The word had been passed around that "the plug had been pulled" on the project and shooting would stop at 8am on the morning of Friday, October 11th.  With that in mind, it was decided that we would shoot around the clock.  There was no time for tattoo touch-ups, so I did my final applications then headed back to the trailer to pack everything up.  There was a lot a stuff that had accumulated in the trailer since June, so Dwaine and I set to the task of sorting, cleaning and packing.  It took most of the night to complete, so we hung around for the final hours until they called for a wrap at 8am.  By that time we were exhausted and headed back to the hotel to sleep.  We had concerns that the tattoos might have washed off during the final hours of shooting, but because we weren't allowed on the set to make any touch-ups we had to live with the outcome.  During the love scene between Eric and Alice, you can see that the tattoos on Eric's forearms are almost completely washed off, but I'm probably the only person who noticed.  It really alloyed me at the time and was a pretty bad way to wrap up the project for me. The wrap party started in the evening, so after getting some sleep I took a shower, packed my car and drove into downtown Asheville.  The wrap party was pretty much uneventful, with the exception of someone igniting a smoke bomb in the guys restroom.  So, I said my goodbyes, climbed into my car at midnight and drove straight through the night.  I got home to Cleveland at 10am, and that concluded my career in major motion pictures.
I took a bunch of pictures of the waterfall set, but because it was he last roll in my camera I didn't remove it until I got back to Ohio, and I accidentally opened the camera back without rewinding the film into the canister.  It's the only time in my life I've ever made that mistake and I lost all my picture of the waterfall location and the wrap party.

I went to the cast and crew screening in Hollywood, in September of 1992.  It was great to see some of the people after a year, but unfortunately most of the people I was closest to were unable to attend.  The first thing that really struck me about the film was the music.  We saw a VERY rough cut in Asheville during the last week of shooting, and we all walked out hoping that it might end up as a made for TV movie if we were lucky.  It looked terrible!  So, to see it on the big screen in such a polished state with the beautiful soundtrack really was a huge relief.  People always ask me about the story, and to be honest I don't really pay much attention to it.  In fact, it's almost impossible for me to watch as a normal narrative film.  Instead, it's like watching a long home-movie for me.  During every scene, I'm thinking about where I was and what I was doing and all the little things that happened behind the scenes.  I'm always glad to hear that people love the film, because I really can't get a sense of it from the viewpoint of an average movie-goer.  It's a little like trying to see your own child from a completely objective viewpoint.  Parents will know exactly what I mean.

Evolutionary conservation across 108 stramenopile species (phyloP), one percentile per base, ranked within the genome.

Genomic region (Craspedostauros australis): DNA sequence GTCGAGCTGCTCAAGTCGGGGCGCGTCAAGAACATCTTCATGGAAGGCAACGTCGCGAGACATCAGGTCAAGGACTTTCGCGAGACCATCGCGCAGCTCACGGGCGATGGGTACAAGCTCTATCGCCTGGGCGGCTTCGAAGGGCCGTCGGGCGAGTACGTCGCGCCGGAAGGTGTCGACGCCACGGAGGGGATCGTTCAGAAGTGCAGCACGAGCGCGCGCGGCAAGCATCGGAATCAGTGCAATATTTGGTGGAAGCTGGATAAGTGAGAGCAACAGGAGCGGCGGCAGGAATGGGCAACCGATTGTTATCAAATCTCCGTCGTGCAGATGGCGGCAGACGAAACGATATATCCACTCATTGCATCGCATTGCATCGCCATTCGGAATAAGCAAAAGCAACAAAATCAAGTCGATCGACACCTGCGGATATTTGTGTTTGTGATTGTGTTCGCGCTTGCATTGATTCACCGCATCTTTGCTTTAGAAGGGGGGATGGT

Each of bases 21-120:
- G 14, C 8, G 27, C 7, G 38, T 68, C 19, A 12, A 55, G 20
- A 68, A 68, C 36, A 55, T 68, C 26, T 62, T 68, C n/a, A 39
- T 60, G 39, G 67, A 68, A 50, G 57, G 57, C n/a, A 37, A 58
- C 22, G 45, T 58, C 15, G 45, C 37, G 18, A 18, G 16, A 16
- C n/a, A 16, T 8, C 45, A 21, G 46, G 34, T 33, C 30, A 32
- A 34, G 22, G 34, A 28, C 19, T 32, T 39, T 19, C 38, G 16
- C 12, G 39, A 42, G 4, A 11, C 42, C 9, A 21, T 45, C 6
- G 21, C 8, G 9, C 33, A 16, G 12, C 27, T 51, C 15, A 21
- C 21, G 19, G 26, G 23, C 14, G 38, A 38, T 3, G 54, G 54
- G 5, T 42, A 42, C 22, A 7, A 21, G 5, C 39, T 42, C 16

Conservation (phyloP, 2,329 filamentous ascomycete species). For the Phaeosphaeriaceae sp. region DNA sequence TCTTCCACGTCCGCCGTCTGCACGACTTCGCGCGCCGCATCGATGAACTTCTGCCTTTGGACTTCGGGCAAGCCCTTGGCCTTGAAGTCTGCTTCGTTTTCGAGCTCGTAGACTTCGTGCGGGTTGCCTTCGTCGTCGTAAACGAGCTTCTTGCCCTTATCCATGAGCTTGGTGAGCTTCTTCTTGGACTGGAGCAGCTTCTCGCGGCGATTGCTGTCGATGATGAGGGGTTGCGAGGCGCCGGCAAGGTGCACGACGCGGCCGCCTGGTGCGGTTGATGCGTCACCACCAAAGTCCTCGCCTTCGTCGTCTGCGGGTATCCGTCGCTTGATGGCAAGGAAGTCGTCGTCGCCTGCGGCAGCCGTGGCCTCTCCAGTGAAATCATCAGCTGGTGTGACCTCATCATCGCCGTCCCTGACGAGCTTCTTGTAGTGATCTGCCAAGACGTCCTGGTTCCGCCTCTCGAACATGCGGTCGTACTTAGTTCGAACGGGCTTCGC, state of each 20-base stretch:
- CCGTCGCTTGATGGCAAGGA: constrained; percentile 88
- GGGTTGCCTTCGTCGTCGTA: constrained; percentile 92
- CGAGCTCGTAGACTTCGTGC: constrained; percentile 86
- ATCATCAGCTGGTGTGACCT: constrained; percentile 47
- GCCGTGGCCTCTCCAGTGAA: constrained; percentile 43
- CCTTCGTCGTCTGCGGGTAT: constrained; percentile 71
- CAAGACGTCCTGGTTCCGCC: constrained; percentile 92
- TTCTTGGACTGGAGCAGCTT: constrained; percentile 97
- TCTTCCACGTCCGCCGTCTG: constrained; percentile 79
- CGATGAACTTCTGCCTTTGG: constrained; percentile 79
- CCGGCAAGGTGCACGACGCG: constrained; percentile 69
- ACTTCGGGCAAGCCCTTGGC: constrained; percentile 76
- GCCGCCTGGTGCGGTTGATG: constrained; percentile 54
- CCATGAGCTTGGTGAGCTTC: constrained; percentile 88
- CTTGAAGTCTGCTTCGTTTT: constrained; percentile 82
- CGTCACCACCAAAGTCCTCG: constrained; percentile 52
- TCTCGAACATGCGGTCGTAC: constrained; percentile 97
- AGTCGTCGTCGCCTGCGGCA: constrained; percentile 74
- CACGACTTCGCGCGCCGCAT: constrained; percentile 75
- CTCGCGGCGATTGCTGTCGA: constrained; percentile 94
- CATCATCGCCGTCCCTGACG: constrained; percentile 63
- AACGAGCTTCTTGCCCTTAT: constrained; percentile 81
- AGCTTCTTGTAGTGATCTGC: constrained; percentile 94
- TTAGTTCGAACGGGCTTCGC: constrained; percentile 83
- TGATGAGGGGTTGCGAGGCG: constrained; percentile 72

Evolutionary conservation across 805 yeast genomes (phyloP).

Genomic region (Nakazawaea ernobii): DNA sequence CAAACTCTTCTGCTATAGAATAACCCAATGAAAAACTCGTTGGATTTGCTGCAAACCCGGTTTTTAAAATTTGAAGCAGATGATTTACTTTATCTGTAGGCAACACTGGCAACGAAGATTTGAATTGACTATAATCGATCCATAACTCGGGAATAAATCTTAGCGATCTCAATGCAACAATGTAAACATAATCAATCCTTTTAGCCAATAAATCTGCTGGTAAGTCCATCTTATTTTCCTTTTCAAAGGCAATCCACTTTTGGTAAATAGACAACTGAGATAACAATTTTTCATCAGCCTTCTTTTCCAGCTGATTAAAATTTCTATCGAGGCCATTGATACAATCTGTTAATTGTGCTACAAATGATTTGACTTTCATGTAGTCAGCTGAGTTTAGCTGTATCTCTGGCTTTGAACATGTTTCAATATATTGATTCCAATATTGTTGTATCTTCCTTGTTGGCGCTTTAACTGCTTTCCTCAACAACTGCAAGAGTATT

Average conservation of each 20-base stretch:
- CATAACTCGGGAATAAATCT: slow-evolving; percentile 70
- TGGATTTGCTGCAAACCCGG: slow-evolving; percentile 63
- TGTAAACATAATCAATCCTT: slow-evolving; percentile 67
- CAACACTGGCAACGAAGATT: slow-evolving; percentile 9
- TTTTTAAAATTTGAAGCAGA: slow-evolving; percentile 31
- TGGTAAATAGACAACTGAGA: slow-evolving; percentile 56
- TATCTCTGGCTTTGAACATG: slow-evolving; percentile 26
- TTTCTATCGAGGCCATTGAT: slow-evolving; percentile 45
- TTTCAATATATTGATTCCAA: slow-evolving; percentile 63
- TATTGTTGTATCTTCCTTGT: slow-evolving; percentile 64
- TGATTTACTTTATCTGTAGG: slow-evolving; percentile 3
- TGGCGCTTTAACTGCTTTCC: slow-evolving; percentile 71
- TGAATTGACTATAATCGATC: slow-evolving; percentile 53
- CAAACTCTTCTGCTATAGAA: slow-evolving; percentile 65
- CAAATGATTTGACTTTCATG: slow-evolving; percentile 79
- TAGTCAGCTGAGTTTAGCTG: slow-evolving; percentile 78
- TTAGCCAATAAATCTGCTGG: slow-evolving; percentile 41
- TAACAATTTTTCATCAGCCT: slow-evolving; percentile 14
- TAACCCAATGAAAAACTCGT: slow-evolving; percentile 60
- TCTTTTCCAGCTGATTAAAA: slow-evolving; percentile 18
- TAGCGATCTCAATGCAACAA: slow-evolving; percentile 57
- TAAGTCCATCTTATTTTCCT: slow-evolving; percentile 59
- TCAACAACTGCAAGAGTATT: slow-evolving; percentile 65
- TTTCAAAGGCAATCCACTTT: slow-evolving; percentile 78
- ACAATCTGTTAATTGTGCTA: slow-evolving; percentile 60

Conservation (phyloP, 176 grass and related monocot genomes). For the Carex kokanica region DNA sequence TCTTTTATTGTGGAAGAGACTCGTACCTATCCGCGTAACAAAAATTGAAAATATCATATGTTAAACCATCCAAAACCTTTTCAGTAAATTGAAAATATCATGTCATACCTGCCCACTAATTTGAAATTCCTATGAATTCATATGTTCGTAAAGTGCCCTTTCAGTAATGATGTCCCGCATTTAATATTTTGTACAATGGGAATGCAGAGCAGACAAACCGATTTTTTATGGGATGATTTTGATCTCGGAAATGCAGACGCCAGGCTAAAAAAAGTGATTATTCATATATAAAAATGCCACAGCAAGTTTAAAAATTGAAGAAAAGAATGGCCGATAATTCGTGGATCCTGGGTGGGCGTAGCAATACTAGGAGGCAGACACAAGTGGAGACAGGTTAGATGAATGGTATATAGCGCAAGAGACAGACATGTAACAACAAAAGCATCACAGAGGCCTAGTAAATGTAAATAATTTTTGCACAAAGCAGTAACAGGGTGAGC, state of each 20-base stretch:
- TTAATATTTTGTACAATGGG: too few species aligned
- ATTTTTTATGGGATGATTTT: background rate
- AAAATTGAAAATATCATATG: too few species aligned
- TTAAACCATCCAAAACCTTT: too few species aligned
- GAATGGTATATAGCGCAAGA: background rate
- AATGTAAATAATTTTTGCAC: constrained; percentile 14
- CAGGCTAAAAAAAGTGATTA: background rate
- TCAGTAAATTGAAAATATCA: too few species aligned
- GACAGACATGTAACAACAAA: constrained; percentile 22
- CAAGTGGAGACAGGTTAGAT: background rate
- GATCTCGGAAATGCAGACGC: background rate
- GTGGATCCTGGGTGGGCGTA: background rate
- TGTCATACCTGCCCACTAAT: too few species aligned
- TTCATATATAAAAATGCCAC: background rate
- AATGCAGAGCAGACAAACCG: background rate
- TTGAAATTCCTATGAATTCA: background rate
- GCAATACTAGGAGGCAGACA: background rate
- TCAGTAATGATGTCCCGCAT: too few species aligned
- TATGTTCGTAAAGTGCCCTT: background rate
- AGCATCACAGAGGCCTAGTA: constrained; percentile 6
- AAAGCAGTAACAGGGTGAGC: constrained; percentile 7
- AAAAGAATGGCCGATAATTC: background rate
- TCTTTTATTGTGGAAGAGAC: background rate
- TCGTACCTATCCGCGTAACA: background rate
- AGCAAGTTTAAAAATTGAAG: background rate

Several months later, I was contacted to help out with some additional recoating, but nothing ever came of it.  I always thought that if another project came along, I'd take it but I've since gotten involved in computer graphics, started a family and moved to Charlotte, NC.  The idea of working on another film isn't nearing as inviting as it was 10 years ago.  How people can do it as a career is a mystery to me, but perhaps not all projects are as physically draining as 'The Last of the Mohicans' was.  It was a lot like high school:  there were distinct groups who stuck together and looked down on others, everyone was anxiously awaiting the chance to get out and move on, but when it was all over you tend to look back on all the positive things and wish that you'd spent move time enjoying the situation.  It was very easy to get bogged down in all the daily annoyances, and totally forget that you're involved in something that most people never get a chance to experience.  Even now, I really get a sense that I was involved in something that's destined to be considered a classic.  And even though I only made a small contribution to the final film, it was really worth it just to be there and witness the production from beginning to end.  I hope these pictures and stories give people a slightly better idea of what it's like to take part in such a project. BACK TO: INDEX OF TATTOO TANTALIZERS

... Rick Martinko, Aug.-Nov., 2003